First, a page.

An outbreak of severe thunderstorms that could impact millions and snarl air travel across the country is expected to unfold today and tonight across a large portion of the Ohio Valley and Northeast.
Storms with torrential rain, damaging winds and hail will be ongoing this morning from the central Great Lakes into a portion of the Northeast, before another, possibly more significant round takes shape a bit farther south this afternoon and evening.
There is the potential for a large area to experience destructive wind gusts in excess of 70 mph, enough to bring down trees, damage structures and cause power outages that could last for days.
Major metropolitan areas, including Cleveland, Pittsburgh, Philadelphia, New York City, Albany and Hartford, are among those included in the enhanced risk zone for damaging winds through tonight.
An even larger area will still be at risk for severe weather, stretching from the mid-Mississippi Valley near St. Louis and Paducah all the way east into the mid-Atlantic and north to New England.
Similar to Wednesday night's damaging storms in the Upper Midwest, many areas will actually experience their worst weather after dark, especially along the I-95 corridor from Washington, D.C., to Boston.
In addition to the threat of powerful wind gusts, the setup appears ripe for a few storms to spawn tornadoes. This will especially be the case near the leading edge of a push of warm, humid air from northern Pennsylvania and southern New York into southern New England at night.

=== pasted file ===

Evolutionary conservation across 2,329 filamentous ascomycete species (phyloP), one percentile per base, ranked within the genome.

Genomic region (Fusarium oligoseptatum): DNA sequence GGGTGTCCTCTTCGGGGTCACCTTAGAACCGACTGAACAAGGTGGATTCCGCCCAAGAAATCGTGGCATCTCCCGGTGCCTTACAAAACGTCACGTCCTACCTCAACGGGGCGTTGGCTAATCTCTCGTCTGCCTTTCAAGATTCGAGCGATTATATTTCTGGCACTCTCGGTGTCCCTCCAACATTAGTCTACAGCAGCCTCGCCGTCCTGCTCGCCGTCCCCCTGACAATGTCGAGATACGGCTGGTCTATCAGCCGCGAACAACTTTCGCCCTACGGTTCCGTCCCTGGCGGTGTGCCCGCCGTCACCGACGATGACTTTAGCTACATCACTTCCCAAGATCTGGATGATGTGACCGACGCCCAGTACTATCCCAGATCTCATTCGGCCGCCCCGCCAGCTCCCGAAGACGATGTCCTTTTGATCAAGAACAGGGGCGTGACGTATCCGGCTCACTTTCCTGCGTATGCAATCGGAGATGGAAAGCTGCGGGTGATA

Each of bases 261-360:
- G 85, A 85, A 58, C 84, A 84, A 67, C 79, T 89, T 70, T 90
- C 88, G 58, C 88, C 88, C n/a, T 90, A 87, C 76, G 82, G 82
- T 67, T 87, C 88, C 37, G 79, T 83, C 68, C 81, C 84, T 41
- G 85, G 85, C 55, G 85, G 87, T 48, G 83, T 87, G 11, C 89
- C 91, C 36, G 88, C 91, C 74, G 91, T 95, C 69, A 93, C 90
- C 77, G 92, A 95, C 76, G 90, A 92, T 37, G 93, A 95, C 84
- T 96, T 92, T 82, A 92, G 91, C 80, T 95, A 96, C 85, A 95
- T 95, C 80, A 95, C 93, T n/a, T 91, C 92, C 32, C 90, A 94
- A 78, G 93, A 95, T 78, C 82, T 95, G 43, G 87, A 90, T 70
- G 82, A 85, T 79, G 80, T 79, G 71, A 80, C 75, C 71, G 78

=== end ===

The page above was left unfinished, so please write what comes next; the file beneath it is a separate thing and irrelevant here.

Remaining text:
Hail as large as golf balls and rain heavy enough to cause rapid street flooding will also accompany many storms.
Driving along even major interstates could become difficult during storms, whether it be along I-71 from Louisville to Cleveland, I-80 from Akron to New York or I-84 from Scranton to Worcester.
By the end of the night, tens of thousands of lightning strikes will have occurred from the storms. Even if you are well ahead of or behind a storm, you still face the risk of being struck by lightning.
With such a multifaceted threat faced over a wide, highly-populated area, it is important that everyone from the Ohio Valley into the Northeast stay up-to-date with the latest on the location of the storms.
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